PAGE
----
Triple Talaq Row: The debate switches to political dimensions

New Delhi, Oct 15: The triple talaq debate, apart from being classified in the gender equality and religious platform, has now got into a new dimension i.e. political with uniform civil code.

The centre has intervened by submitting an affidavit to the Supreme Court on October 8, asking that triple talaq, nikah halala and polygamy – all part of Muslim personal law – be removed, citing that they fundamentally inhibit gender equality, which is uncompromisingly unconstitutional.

The Bharatiya Muslim Mahila Andolan (BMMA) lauded the Centre’s step, which they believe will elevate the conditions of Muslim women in India on par with their sisters from other religious communities.

Though, they have backed the centre’s stand, a sect of women from the community worry that the ignited debate would switch its character from religious to totally political agenda for Sangh Parivar.

Unlike the rationalist feminists in Muslim community, the BMMA activists demand for gender equality sticking to the norms within the ambit of Islam. For them, the matter of concern is the nature of Islam itself.

The members of this organisation has constantly raised voices against the practices of triple talaq and polygamy arguing that those are un-Islamic. However All India Muslim Personal Law Board (AIMPLB) cries foul and says the demands that these women are making it un-Islamic.

S.Q.R. Ilyas of the AIMPLB, told that the board is against the abolition of triple talaq and it has already submitted an affidavit to the Supreme Court in opposition to the Centre’s move.

With BJP being in the centre, AIPMLB fears that the gender justice issue will become a prime topic to attack the Muslim community.

On April 15, 1994, Justice Hari Nath Tilhari of the Allahabad high court had held that triple talaq was discriminatory towards women and therefore, constitutionally, the divorce was not valid. On the face of it, it looked like a victory for progressive gender justice. But writing in Economic and Political Weekly in May, 1994, Gautam Navlakha pointed out that Tilhari was not so very just. Navlakha wrote:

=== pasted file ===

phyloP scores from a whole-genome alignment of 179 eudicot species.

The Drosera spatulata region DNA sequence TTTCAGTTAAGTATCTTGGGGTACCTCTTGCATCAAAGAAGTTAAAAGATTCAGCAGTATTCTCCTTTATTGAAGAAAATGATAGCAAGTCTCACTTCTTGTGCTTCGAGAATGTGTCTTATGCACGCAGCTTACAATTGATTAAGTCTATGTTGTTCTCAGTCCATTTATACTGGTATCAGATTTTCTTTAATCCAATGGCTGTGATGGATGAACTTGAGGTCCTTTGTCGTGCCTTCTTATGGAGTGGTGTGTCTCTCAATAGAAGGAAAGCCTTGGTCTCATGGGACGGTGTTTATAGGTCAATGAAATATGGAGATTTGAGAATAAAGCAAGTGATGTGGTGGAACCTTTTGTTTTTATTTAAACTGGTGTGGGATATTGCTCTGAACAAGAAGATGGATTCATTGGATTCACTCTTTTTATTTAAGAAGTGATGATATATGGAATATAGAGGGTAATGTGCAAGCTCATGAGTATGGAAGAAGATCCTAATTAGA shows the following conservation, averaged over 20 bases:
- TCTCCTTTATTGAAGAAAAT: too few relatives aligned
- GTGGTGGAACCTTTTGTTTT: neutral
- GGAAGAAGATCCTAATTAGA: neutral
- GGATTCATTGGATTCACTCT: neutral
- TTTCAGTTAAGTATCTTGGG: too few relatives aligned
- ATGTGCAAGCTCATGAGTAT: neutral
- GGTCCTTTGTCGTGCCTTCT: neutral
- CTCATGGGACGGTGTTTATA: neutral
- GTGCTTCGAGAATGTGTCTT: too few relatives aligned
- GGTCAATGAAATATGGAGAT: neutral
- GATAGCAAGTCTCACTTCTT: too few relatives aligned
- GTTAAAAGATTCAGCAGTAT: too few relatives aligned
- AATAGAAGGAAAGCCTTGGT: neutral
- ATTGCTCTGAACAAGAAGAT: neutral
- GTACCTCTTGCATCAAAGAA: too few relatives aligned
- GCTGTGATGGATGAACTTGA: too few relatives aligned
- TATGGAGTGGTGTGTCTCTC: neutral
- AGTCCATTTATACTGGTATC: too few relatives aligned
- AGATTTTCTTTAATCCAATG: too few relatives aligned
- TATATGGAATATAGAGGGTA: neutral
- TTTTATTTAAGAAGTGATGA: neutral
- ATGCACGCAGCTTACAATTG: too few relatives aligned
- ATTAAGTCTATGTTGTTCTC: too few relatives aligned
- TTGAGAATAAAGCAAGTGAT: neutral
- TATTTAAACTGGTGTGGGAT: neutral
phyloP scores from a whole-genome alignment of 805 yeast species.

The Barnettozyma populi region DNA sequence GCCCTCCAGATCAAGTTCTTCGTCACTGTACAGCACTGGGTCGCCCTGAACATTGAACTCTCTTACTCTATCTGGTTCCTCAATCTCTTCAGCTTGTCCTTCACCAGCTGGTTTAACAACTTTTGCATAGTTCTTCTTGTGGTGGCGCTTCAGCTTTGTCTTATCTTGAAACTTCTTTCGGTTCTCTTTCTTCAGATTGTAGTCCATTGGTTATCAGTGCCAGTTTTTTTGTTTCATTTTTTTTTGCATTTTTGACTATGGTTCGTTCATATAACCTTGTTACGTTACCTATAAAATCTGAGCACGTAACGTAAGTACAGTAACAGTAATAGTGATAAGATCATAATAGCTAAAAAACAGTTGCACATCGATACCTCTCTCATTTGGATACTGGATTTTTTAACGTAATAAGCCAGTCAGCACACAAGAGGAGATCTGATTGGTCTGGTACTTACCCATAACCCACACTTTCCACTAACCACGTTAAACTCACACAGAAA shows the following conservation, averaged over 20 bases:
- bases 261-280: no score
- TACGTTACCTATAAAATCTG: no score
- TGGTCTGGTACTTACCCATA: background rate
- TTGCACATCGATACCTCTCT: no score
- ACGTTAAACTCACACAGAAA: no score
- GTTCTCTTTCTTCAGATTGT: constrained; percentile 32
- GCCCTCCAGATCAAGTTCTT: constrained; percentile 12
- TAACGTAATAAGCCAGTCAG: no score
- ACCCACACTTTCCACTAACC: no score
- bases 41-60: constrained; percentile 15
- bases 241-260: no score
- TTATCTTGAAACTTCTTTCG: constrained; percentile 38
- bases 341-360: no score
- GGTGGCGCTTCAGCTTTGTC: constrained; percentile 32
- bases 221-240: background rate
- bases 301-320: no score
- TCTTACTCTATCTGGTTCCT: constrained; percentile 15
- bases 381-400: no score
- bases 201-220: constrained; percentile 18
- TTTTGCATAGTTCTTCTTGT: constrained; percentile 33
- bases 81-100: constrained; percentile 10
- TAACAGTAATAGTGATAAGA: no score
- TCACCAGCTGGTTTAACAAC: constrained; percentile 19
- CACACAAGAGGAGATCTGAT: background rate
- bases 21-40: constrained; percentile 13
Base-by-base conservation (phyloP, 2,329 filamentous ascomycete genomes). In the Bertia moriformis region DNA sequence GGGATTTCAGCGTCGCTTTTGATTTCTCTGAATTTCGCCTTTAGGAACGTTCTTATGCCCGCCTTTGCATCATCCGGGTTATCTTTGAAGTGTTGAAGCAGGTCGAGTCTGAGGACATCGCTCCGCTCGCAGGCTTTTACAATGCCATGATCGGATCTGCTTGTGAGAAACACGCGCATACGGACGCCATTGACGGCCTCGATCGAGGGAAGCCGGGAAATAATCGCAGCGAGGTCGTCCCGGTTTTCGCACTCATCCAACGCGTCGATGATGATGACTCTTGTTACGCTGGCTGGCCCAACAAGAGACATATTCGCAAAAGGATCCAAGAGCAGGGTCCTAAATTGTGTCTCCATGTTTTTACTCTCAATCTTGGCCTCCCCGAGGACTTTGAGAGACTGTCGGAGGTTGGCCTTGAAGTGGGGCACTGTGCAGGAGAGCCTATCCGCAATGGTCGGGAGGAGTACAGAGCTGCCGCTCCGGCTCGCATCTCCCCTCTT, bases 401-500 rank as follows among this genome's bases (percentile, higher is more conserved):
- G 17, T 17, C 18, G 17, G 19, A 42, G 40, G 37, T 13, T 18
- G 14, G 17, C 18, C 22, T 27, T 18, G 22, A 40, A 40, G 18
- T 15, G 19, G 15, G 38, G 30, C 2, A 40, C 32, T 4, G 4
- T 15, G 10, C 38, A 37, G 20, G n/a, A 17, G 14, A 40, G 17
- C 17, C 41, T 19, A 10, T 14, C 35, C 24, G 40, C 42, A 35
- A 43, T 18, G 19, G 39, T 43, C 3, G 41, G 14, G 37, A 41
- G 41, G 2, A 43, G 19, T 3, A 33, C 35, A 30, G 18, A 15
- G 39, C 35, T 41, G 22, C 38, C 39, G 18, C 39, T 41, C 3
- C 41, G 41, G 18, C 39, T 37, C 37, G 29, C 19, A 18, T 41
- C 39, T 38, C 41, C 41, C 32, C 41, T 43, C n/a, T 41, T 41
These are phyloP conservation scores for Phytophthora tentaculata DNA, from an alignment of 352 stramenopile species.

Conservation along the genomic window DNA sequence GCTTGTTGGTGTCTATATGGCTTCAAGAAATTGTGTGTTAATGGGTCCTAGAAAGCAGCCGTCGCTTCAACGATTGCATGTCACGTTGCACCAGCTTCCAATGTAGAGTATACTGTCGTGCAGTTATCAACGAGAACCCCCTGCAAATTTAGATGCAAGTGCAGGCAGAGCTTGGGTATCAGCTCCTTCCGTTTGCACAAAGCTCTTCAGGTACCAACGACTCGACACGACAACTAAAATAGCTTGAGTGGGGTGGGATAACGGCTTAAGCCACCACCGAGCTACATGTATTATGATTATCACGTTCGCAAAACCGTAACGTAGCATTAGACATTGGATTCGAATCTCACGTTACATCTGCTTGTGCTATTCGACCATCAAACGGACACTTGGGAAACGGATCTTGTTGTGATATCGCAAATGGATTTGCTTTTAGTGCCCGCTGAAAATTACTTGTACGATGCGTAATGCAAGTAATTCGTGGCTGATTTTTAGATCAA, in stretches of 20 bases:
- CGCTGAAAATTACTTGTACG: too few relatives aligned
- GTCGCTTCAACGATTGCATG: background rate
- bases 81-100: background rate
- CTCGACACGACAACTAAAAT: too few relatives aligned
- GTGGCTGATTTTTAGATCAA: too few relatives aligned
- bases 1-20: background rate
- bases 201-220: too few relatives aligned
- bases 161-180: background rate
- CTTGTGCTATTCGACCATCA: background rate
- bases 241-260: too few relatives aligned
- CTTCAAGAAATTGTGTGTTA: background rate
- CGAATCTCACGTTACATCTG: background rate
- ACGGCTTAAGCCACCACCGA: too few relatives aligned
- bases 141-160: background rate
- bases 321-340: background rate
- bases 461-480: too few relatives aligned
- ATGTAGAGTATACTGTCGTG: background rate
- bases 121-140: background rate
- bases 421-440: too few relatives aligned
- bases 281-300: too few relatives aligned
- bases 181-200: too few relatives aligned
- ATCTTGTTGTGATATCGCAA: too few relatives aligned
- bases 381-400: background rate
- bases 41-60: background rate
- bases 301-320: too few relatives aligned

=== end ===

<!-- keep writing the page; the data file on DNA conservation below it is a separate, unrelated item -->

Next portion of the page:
The issue that is of interest is that justice Tilhari who pronounced such a momentous judgment is the same judge who delivered the infamous judgment which allowed darshan at the spot where communal-fascists of the RSS had demolished the Babri masjid and had then gone on to construct a make-shift temple. This judgment was based on the specious plea that Ram is a “constitutional entity” since his photograph was there in a copy of the constitution bequeathed to justice Tilhari by his father! One is also surprised because justice Tilhari has not shied away from describing himself as a “Hindu nationalist”

Tilhari was meant to be judging a land-ceiling case, but since the couple in question claimed to have divorced orally, the case became about the validity of their divorce and by extension, the extent of their jointly- and/or individually-owned land. His judgment on triple talaq in this context was seen as exceeding his purview.

In contradiction, the BMMA believe that the Centre doesn’t seem to have any hidden agenda, with the language of the affidavit filed. However, with the submission of affidavits, there has been an intensive campaign with #OneNationOneLaw in social media.

Many of the citizens took the platforms to raise their voice against the ‘special treatment’ given to the Muslim community in the nation. However, they seem to have missed the fact that every religious community in India has its own system of personal laws; for instance, the Hindu Marriage Act.

BMMA’s Zakia Soman cited that theproblem with Muslim personal law is the lack of amendments.

The Shariat Application Act of 1937 has been retained unchanged. Soman said, “The act doesn’t mention about any of the important aspects like the minimum age for marriage, triple talaq, share in property, etc. It’s an archaic law which has to be reformed with the equal rights for men and women.”

Muslim personal law in India, she believes, has largely been patriarchal misinterpretations of Islamic religious texts and especially with regard to triple talaq, she said, “There is no mention of it in the Quran.”

The Centre’s affidavit lists 10 countries with Islam as their state religion that have interpreted and codified the shari’a depending on what suited their needs. Soman suggests that a similar process is long overdue in India. “Islamic law in India should be codified based on Quranic frames and in consonance with the values of the constitution,” she said.

Effectively, this makes the debate not about what is Islamic or what isn’t, but about what kind of Islam fits the present needs of its adherents.

Ilyas, however, said that if there is a need for the law to be codified, it should be the AIMPLB that does so.

Critics of the board note that it is essentially a self-appointed body that has no locus too speak on behalf of all Indian Muslims and especially Muslim women.